More than 380,000 passport cards issued

More than 380,000 Americans have been issued new U.S. Passport Card identification cards being produced by the State Department, a spokesman said today.

The department, in cooperation with the Homeland Security Department, began producing and distributing the wallet-sized identification card last month. The card is designed primarily for people living close to the land borders and for cruise ship passengers. The cards are being produced by L-1 Identity Solutions Inc. under two contracts with a total estimated value of $230 million.

To date, 480,000 people have submitted advance-order applications for the passport card, and 382,000 cards have been issued, said Steven Royster, a spokesman for the State Department’s Bureau of Consular Affairs.

“We are pleased we have worked through the advance orders so quickly,” Royster said.

The card may be displayed instead of a United States passport when crossing a U.S. land border or at seaports for travel to the U.S., Mexico, Canada, Bermuda and the Caribbean. The card is not valid for international air travel.

The card contains a radio frequency identification tag with a reference number. The reference number can be read wirelessly from up to 20 feet to 30 feet by approved reading devices that are being installed at border ports. The reference number can be used to access DHS secure databases to review personal information and a photographic image of the card holder.

The RFID technology has been controversial because of the potential loss of privacy from unauthorized reading of the RFID tags. “These insecure chips, containing traveler data, could be read from long distances by anyone, without the cardholder's knowledge or consent, and could be used to track and profile the movements and activities of innocent Americans,” according to a statement from the Center for Democracy and Technology.

Royster said privacy was not at risk because the only information on the RFID tag is a reference number. The passport card also is being issued with a metal sleeve that safeguards against emission of radio waves when the card is not in use.

Starting in June 2009, all travelers crossing the U.S. borders will be required to present an identification document that complies with the Western Hemisphere Travel Initiative. The approved documents include U.S. passports and U.S. passport cards.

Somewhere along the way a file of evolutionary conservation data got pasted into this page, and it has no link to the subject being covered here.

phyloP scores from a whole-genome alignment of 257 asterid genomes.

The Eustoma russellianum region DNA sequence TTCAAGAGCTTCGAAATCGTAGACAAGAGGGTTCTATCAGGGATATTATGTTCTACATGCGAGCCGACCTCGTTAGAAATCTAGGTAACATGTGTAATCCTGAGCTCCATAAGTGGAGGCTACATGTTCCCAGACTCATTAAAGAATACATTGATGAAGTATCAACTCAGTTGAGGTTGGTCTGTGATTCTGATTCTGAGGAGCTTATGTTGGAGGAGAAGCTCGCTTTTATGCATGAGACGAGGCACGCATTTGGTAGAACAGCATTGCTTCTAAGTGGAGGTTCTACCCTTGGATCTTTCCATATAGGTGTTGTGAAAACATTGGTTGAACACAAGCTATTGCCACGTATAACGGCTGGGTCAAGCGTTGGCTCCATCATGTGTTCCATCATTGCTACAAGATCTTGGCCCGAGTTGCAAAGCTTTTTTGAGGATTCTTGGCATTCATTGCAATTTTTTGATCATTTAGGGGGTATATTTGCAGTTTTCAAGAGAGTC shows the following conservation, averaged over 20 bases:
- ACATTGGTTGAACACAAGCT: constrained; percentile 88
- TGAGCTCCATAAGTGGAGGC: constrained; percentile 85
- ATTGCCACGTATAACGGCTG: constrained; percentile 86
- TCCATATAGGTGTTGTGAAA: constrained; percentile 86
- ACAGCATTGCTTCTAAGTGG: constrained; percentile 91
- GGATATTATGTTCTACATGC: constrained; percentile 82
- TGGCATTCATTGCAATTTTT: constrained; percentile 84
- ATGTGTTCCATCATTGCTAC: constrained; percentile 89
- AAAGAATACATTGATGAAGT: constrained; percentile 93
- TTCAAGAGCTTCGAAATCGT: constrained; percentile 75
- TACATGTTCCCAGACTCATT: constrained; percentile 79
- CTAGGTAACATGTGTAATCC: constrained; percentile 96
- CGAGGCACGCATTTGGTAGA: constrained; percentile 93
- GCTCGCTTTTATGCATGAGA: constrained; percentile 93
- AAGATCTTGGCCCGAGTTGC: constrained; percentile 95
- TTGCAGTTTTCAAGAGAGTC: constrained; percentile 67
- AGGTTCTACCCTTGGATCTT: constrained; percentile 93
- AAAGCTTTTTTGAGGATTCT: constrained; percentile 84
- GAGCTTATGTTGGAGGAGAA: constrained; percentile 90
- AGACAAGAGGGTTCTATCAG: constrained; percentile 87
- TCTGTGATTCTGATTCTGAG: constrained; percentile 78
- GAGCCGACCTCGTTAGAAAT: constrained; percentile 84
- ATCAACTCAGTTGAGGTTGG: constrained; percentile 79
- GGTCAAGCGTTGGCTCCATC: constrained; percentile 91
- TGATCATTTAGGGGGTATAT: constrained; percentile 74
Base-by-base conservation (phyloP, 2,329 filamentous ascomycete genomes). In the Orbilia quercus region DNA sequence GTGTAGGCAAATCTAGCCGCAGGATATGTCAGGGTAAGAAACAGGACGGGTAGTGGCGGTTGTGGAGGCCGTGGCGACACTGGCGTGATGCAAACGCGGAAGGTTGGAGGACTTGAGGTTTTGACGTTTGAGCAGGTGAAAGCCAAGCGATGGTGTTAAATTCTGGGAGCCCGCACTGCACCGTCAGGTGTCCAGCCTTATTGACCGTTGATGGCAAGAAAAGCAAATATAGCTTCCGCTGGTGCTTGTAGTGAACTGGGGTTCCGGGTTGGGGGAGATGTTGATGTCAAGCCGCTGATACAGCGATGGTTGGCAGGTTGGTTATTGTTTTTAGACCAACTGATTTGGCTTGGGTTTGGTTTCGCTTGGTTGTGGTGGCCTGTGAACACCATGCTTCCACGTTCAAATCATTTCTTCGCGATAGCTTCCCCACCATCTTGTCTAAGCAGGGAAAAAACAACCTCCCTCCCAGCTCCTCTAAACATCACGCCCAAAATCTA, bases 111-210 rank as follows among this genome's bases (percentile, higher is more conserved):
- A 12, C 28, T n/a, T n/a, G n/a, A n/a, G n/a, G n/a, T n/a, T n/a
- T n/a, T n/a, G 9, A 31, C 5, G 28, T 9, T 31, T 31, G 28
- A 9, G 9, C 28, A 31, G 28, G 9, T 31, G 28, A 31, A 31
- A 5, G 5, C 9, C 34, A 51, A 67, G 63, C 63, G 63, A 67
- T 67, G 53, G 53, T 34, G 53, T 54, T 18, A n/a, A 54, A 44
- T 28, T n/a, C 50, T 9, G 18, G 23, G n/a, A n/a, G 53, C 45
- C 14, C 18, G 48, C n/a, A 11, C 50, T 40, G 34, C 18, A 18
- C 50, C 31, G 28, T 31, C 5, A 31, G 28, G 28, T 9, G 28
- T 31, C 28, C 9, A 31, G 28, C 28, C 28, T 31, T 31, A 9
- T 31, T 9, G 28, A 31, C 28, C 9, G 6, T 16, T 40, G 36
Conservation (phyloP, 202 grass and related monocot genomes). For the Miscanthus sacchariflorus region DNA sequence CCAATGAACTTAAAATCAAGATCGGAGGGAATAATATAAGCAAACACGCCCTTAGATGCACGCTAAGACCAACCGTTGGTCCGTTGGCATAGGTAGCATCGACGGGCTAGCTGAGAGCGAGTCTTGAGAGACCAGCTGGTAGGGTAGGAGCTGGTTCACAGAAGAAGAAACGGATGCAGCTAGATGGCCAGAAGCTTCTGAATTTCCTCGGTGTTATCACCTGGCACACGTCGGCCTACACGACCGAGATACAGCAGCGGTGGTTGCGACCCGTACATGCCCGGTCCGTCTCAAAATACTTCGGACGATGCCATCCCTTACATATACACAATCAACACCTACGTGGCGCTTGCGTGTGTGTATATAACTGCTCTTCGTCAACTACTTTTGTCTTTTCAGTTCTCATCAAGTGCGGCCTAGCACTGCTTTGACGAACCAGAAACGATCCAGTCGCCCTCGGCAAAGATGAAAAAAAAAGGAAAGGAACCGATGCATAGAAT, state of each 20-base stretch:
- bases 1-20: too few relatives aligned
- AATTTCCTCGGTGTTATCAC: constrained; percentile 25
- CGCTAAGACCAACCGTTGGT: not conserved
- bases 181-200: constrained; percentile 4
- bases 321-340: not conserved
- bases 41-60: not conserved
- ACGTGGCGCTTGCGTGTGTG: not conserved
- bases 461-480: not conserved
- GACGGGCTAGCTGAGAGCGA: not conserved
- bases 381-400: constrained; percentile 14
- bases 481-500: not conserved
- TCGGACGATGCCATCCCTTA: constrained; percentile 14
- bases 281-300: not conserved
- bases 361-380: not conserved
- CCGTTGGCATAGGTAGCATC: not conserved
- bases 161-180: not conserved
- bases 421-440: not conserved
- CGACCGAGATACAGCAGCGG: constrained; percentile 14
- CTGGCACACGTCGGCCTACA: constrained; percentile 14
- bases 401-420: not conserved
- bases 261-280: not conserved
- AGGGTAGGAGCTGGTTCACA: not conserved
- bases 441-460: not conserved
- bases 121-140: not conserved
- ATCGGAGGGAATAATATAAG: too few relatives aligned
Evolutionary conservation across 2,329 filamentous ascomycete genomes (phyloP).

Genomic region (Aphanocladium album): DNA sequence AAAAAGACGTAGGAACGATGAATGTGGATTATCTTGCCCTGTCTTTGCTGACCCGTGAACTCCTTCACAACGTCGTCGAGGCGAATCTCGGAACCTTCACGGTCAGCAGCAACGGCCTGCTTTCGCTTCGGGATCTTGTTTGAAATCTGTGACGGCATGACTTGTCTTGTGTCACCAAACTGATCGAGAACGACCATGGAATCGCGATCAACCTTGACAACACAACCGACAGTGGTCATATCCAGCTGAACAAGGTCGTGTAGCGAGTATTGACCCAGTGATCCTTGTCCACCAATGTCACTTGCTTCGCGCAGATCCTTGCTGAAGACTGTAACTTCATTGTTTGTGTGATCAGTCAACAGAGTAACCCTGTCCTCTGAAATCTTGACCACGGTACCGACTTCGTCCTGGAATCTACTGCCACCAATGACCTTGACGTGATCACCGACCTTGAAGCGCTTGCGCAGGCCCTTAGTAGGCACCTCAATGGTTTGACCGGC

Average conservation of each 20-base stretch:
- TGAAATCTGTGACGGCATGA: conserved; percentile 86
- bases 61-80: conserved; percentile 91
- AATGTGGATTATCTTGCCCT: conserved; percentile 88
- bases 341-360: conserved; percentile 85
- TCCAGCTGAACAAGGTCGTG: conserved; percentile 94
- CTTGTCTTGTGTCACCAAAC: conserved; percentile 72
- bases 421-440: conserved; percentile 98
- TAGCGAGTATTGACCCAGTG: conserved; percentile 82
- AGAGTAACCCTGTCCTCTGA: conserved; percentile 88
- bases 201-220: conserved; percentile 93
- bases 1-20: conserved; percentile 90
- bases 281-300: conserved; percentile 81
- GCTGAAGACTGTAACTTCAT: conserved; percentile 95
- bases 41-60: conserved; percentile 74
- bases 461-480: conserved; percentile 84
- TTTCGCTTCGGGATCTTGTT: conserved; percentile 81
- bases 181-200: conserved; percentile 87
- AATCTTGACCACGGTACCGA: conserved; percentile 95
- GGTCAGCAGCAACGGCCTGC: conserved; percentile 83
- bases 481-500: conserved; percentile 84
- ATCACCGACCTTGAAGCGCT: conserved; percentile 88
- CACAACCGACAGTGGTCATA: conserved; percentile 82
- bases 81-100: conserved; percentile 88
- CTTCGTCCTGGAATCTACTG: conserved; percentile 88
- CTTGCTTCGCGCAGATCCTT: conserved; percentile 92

The State Department began accepting advance applications for the passport card in February. Beginning in October, the department said, it expects applicants to experience a wait time of four weeks for the passport card.

About the Author

Alice Lipowicz is a staff writer covering government 2.0, homeland security and other IT policies for Federal Computer Week.

Featured

  • Telecommunications
    Stock photo ID: 658810513 By asharkyu

    GSA extends EIS deadline to 2023

    Agencies are getting up to three more years on existing telecom contracts before having to shift to the $50 billion Enterprise Infrastructure Solutions vehicle.

  • Workforce
    Shutterstock image ID: 569172169 By Zenzen

    OMB looks to retrain feds to fill cyber needs

    The federal government is taking steps to fill high-demand, skills-gap positions in tech by retraining employees already working within agencies without a cyber or IT background.

  • Acquisition
    GSA Headquarters (Photo by Rena Schild/Shutterstock)

    GSA to consolidate multiple award schedules

    The General Services Administration plans to consolidate dozens of its buying schedules across product areas including IT and services to reduce duplication.

Stay Connected

FCW Update

Sign up for our newsletter.

I agree to this site's Privacy Policy.